Visitors are greeted by a life-size suit of samurai armor, albeit a replica, at the entrance of the Japanese American Gallery. A Nisei who toured the Pioneers Museum in 2014 posted this on his online blog, “I thought that the uniform of the Japanese daimyo or warlord was out of character for the Gallery inasmuch as the Gallery featured the history and legacy of the Issei and Nisei living in the Valley.” In fact, when our inaugural committee was developing our exhibition back in the early 1990s, the display of the armor was not unanimously supported. I was in favor of it, but I had to come up with a way to justify it.

The inclusion of samurai armor in the Japanese American Gallery was not exactly something that we had planned. A member of our committee was a Japanese national who owned a trading company in the Imperial Valley. He exported agricultural products such as alfalfa to Asia, and he travelled to Japan several times per year. Prior to one of his business trips he asked me what I wanted for our exhibition. I told him that I wanted a miniature suit of samurai armor for our Boy’s Day display. It was not uncommon for Nikkei families to display musha ningyo (warrior figures and miniature samurai accoutrements) for Boy’s Day, observed on May 5, and up to that point nobody had donated any original prewar pieces.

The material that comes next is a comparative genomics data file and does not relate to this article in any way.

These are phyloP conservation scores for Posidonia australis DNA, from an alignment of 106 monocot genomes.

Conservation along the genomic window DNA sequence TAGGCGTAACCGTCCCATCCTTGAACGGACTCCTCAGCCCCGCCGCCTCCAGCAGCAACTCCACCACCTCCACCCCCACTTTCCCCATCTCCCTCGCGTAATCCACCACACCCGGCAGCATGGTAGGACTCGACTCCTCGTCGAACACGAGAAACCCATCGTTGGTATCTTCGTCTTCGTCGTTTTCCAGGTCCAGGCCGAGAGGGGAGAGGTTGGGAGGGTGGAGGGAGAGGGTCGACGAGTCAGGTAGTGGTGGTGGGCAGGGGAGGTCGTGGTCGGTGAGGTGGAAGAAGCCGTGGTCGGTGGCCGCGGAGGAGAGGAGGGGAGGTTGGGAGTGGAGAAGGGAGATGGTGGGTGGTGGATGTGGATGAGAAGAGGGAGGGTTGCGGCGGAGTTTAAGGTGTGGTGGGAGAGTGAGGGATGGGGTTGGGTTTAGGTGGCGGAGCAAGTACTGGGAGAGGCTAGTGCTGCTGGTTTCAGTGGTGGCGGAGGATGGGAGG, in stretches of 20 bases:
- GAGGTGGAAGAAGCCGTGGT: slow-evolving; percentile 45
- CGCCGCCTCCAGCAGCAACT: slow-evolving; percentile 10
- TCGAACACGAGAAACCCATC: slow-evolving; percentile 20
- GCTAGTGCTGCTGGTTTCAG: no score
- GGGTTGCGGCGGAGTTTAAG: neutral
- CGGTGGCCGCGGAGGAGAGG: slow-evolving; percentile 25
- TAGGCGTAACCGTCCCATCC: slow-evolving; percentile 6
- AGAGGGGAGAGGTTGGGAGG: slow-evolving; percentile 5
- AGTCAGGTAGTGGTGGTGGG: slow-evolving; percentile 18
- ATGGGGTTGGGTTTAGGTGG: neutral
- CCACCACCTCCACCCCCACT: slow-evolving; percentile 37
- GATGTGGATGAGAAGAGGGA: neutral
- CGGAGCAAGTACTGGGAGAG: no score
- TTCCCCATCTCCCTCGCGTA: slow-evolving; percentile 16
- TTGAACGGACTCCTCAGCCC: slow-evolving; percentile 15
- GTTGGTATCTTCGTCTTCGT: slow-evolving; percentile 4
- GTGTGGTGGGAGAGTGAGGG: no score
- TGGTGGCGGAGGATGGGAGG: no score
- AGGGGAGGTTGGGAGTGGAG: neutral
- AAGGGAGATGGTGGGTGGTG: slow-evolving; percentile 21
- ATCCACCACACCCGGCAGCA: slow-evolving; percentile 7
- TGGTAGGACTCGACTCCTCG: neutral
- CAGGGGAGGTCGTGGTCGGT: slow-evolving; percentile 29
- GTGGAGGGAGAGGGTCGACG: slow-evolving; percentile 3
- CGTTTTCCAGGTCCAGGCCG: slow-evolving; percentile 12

The style of this authentic replica of samurai armor is called tosei gusoku (16th century "modern armour").

You could imagine my surprise when he returned from Japan with a life-size suit of armor! The first thing that popped into my mind was, “How in the world am I going to fit this into our narrative?”

It was just a stroke of luck that the family crest (mon or kamon) that adorns the breastplate is the aoi (hollyhock) motif of the Tokugawa family. The Tokugawas ruled Japan as shogun for nearly 270 years beginning in 1603. The bakufu (government of the shogun) issued edicts aimed at consolidating its control over the country. One of them was a policy of national isolation called Sakoku, literally meaning “locked country,” which prohibited Japanese from leaving the country, and for the most part forbade foreigners from entering Japan.

It was while the Tokugawa were in power that the United States and Japan first established official diplomatic relations. In 1853 Commodore Matthew Perry sailed into Edo Bay (present-day Tokyo Bay) bearing a letter from the president of the United States requesting that American ships be allowed to enter Japanese ports. This “opening” of Japan eventually led to the overthrow of the Tokugawa bakufu, which in turn made possible the commencement of Japanese emigration. And that is how I justified displaying the samurai armor in the Japanese American Gallery; I admit that it is a bit of a stretch!